• Risk vs Reward. I don't care if you're talking about minimizing losses...or maximizing gains. The theories of risk management are the same. Adaptive problem solvers are those who quickly synthesize futuristic "models" of what could happen as a result of each possible decision - and extrapolate those outward like branches on a tree (or boxes on a flow chart). Objective measurement is not necessary to compare alternatives.
  • Prediction. With these models of the future comes forecasting. Predicting what will, should, or may happen can be (to some extent) based on algorithmic thinking. In some industries, with the right data or measurements, the confidence in the future is high. In open-loop environments, or where objective data or metrics are unavailable, the confidence can be miserably low. For those who know Colonel Boyd's OODA Loop, thinking ahead is a sort of "pre-orienting." 
  • Shape the Environment. Once an adaptive problem-solver understands how risk or reward are weighed, or how forecasting helps predict the future, s/he should mold the circumstances so that as many potential problems can be eliminated as possible. Similarly, s/he should "stack the deck" to keep as many doors open to positive outcomes or successes. Shaping the environment is about building off small, seemingly inconsequential decisions, until they collectively add up to a decisive advantage.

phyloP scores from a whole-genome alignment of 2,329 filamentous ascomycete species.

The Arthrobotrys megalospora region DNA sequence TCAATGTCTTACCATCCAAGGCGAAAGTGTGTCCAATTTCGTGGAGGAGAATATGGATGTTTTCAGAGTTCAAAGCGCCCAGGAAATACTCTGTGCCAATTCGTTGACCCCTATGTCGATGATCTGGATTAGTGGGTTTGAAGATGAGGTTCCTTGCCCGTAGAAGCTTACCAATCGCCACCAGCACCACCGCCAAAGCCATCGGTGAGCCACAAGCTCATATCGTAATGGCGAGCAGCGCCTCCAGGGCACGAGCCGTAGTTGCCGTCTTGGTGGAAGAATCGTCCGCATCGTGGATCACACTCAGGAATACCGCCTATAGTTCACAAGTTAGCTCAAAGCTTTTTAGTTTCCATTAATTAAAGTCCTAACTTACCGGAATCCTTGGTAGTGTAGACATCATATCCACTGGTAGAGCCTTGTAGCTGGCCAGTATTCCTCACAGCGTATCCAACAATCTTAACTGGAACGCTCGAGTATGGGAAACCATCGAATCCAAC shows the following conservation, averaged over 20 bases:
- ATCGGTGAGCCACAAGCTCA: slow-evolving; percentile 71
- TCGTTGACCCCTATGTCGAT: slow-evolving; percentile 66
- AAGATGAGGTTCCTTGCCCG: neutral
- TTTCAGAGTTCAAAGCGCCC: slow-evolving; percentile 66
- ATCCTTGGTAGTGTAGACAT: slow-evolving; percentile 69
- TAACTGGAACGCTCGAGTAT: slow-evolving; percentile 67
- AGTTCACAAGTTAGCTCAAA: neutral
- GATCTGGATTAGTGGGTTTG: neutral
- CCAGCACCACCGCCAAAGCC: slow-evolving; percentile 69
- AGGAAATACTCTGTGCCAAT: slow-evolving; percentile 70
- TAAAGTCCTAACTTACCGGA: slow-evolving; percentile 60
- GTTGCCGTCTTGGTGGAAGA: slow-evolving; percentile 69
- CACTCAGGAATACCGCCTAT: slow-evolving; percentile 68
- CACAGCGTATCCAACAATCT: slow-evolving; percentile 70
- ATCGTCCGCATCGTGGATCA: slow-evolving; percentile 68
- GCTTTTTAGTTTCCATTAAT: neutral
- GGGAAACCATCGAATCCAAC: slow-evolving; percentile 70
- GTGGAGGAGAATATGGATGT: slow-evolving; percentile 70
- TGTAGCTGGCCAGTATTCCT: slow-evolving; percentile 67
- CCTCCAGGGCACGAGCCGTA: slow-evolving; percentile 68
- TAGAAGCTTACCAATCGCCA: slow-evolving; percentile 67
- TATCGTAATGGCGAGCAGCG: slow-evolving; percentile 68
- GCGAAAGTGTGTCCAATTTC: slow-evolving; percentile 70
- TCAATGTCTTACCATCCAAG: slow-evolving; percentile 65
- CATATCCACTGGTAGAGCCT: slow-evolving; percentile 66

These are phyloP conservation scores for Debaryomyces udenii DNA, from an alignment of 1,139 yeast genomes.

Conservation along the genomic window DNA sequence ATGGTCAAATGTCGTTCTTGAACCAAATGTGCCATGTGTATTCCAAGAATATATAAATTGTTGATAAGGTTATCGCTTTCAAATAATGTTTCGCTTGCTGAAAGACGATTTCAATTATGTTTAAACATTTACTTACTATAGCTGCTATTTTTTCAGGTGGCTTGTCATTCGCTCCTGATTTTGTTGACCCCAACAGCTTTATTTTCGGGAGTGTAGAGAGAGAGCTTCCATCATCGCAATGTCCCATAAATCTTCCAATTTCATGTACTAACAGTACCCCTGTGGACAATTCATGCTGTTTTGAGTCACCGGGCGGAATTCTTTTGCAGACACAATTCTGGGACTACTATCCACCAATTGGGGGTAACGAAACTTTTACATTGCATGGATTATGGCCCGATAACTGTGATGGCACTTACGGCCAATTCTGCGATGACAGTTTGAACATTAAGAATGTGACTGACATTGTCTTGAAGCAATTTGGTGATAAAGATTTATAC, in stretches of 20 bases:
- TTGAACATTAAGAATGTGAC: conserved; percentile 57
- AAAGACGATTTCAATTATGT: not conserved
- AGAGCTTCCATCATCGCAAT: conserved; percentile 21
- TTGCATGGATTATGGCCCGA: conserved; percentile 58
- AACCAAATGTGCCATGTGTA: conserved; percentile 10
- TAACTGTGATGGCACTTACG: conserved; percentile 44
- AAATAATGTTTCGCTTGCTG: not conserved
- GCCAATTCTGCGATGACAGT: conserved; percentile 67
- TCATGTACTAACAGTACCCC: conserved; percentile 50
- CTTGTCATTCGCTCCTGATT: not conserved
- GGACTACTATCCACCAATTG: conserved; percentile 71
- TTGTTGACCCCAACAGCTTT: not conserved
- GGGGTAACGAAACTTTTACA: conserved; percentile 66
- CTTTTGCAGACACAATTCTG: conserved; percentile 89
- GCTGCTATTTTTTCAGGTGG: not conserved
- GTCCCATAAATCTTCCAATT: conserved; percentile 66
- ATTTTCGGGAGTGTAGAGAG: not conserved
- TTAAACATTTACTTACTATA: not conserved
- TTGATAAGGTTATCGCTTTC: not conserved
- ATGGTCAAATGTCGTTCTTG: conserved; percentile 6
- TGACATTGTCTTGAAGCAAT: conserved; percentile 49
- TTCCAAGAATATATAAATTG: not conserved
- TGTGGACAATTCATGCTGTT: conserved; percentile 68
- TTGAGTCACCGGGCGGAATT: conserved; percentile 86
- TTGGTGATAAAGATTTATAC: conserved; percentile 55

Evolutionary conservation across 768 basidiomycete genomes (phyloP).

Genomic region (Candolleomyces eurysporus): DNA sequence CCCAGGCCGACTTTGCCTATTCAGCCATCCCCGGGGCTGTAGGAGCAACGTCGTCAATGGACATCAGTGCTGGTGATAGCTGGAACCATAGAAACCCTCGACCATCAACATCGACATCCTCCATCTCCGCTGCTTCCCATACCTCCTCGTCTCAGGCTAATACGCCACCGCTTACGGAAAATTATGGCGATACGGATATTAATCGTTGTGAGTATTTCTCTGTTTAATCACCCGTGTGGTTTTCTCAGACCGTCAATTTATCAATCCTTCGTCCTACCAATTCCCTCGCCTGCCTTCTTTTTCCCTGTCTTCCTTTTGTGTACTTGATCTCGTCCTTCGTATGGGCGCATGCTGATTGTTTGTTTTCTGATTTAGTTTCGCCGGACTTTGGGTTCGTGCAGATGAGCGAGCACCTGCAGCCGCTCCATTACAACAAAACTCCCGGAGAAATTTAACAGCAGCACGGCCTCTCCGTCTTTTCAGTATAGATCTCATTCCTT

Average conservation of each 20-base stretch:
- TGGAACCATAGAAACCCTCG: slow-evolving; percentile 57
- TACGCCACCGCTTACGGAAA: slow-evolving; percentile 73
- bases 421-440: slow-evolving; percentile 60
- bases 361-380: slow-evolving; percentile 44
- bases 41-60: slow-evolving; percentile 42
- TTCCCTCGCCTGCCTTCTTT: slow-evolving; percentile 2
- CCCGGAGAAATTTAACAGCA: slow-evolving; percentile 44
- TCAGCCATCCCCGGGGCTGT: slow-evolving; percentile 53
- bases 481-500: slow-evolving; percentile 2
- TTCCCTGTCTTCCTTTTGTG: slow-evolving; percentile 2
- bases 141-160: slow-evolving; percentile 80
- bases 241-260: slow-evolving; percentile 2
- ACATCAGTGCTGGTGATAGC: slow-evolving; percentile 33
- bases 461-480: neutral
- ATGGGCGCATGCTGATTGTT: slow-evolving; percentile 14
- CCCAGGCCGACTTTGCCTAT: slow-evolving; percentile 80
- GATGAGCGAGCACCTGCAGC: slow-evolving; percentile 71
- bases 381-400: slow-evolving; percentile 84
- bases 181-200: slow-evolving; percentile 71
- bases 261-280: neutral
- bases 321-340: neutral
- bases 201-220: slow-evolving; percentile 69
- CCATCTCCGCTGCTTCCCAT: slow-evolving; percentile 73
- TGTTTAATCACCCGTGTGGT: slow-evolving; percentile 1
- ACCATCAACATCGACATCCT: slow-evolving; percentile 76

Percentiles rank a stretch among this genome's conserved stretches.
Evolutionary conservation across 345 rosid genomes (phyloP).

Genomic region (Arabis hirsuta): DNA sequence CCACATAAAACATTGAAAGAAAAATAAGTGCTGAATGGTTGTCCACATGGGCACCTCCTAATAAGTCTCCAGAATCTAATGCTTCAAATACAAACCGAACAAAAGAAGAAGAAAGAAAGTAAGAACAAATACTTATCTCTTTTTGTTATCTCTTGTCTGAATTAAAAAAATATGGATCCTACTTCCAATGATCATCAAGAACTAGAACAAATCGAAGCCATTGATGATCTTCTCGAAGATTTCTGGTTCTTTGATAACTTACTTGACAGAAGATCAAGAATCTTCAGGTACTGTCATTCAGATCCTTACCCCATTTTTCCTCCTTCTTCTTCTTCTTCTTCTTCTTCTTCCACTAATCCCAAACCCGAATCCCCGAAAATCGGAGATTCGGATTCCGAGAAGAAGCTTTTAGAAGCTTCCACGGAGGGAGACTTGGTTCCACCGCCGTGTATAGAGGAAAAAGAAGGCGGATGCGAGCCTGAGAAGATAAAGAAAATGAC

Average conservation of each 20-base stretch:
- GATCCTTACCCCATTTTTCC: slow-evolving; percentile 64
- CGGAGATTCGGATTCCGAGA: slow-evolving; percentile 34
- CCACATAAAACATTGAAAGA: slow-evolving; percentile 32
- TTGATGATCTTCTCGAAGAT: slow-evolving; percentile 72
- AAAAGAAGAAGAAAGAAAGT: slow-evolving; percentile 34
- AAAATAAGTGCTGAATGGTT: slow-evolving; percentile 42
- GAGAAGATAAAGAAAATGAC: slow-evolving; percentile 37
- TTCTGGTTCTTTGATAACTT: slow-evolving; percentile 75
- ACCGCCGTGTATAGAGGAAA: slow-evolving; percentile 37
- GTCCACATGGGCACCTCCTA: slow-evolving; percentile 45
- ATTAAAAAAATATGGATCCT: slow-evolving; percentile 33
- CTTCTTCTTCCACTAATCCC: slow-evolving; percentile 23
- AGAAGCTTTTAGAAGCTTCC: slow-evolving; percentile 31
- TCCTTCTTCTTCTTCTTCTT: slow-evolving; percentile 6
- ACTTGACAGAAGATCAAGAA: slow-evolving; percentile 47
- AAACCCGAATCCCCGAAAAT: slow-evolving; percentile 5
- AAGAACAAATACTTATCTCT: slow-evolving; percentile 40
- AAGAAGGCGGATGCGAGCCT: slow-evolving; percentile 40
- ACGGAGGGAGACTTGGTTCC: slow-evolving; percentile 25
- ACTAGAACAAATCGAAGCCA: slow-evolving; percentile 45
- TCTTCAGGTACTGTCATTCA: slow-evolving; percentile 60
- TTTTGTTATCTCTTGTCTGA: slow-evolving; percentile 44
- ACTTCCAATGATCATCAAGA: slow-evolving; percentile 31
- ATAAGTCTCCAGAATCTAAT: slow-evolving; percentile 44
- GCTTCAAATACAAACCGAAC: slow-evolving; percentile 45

• Know when to go "all-in." In no-limit poker games, players are allowed to make bets as large as their entire stack of chips. If a player does this and loses, the player must leave the game, as s/he no longer has any money left to wager. Going "all-in" is a decision that cannot be made lightly. But at the other extreme is a vacillation. Adaptive problem solvers maximize opportunities and alternatives...until that moment where nothing but absolute resolve, commitment, and decision is necessary. 
Jeremy spent several years as a physician for a Chicago area SWAT team's tactical medical unit. He figured out how to transfer these soft skills from his experiences as an ER doctor into a fresh landscape of law enforcement emergency response. And from my conversations with him over the years, this is not something that Jeremy turns ON or OFF just while he's in the emergency room attending to sick or injured patients. This is simply how he lives and makes decisions for everything in his life. It's who he is. 

So maybe the next questions should be whether or not these traits can be taught, learned, or grown in humans? Is it a product of experience? Workplace culture? Growth mindset? Problem-solving games? Case studies? Paranoia? Focus? 

I've yet to hear anyone argue against adaptive problem-solving. Most appreciate the theories of adaptability, agility, or flexibility as necessary attributes to success in chaotic or stressful situations. 

Are we doing enough to articulate or codify what adaptability is all about? 

If not, how do we expect to replicate it? 


Lou Hayes, Jr. is a police training unit supervisor in suburban Chicago. He studies human performance & decision-making, creativity, emotional intelligence, and adaptability. Follow Lou on Twitter at @LouHayesJr